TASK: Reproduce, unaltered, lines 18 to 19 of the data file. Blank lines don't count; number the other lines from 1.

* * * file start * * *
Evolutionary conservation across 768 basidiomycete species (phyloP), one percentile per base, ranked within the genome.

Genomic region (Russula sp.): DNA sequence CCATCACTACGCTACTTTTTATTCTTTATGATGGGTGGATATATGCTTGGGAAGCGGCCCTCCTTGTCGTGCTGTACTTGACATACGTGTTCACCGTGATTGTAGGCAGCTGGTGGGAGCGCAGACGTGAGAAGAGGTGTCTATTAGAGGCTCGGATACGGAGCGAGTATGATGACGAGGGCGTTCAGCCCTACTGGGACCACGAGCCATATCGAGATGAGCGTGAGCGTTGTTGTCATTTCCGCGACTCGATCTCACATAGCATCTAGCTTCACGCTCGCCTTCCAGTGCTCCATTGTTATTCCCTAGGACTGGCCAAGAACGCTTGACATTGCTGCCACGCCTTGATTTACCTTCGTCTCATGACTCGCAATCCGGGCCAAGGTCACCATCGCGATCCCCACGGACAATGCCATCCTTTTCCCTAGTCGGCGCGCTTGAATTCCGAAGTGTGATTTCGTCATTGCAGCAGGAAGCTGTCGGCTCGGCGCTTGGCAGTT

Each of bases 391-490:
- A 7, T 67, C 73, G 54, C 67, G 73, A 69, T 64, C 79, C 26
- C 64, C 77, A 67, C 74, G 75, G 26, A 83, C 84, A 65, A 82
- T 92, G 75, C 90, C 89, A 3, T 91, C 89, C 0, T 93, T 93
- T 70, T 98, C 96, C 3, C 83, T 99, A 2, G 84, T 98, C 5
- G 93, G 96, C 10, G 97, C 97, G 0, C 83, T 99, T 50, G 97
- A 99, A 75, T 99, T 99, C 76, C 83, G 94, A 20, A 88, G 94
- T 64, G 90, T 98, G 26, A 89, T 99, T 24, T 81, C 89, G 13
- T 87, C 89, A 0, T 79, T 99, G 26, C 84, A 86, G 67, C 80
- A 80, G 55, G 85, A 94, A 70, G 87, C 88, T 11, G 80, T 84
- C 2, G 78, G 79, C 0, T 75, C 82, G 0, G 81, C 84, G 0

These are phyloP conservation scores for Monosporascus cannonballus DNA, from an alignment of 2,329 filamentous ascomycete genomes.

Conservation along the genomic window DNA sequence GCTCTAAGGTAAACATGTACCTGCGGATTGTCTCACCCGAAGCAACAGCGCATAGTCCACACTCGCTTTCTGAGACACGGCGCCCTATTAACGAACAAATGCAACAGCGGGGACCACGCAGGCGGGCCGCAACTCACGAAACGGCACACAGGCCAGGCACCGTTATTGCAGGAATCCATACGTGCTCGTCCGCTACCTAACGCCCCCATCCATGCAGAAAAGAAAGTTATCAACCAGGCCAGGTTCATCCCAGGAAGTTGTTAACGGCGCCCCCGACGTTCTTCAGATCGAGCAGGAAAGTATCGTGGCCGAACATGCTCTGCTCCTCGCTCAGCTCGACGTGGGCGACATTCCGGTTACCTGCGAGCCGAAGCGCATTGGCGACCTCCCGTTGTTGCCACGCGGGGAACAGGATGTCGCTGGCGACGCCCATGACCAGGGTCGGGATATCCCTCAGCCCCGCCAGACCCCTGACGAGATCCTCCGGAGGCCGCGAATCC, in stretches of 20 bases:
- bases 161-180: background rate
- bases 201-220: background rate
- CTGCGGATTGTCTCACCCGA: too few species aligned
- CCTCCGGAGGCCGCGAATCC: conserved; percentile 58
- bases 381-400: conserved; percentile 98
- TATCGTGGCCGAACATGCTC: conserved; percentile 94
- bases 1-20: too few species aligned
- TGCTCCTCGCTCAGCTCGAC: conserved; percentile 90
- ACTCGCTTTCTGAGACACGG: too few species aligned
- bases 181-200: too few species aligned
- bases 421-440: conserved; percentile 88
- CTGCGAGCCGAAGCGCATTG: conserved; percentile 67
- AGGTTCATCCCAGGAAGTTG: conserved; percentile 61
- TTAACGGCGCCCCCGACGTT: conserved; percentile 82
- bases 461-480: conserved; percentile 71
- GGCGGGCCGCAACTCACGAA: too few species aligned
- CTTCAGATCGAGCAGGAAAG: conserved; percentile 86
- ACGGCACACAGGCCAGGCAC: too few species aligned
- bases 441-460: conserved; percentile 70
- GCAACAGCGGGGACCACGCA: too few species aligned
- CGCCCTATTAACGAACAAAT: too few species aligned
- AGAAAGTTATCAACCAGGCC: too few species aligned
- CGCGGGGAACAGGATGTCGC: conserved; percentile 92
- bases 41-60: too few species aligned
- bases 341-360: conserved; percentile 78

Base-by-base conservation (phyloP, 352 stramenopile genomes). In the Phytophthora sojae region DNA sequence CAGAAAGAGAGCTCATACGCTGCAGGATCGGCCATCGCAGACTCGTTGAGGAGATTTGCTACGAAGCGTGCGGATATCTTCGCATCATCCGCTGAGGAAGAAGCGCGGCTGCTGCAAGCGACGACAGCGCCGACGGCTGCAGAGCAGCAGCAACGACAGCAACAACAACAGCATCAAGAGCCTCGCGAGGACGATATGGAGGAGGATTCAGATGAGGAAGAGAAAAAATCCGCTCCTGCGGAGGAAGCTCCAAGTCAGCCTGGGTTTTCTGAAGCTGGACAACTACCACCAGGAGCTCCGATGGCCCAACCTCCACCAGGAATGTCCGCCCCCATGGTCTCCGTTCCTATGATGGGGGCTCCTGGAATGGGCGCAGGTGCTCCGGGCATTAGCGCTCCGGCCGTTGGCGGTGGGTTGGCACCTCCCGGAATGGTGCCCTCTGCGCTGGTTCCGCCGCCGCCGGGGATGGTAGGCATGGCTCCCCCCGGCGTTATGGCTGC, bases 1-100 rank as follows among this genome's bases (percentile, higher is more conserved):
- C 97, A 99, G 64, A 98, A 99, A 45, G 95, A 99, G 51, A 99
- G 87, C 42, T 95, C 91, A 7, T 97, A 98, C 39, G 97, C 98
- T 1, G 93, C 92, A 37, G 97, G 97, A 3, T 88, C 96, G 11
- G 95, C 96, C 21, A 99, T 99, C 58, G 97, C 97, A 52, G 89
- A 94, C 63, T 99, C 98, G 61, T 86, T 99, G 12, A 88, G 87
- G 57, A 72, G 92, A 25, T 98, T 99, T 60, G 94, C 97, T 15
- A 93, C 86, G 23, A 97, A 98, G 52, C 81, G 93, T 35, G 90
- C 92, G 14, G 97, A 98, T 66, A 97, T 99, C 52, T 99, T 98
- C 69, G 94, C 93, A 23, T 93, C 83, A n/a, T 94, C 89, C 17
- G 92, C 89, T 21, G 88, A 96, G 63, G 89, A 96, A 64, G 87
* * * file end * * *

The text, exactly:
- CTGCGGATTGTCTCACCCGA: too few species aligned
- CCTCCGGAGGCCGCGAATCC: conserved; percentile 58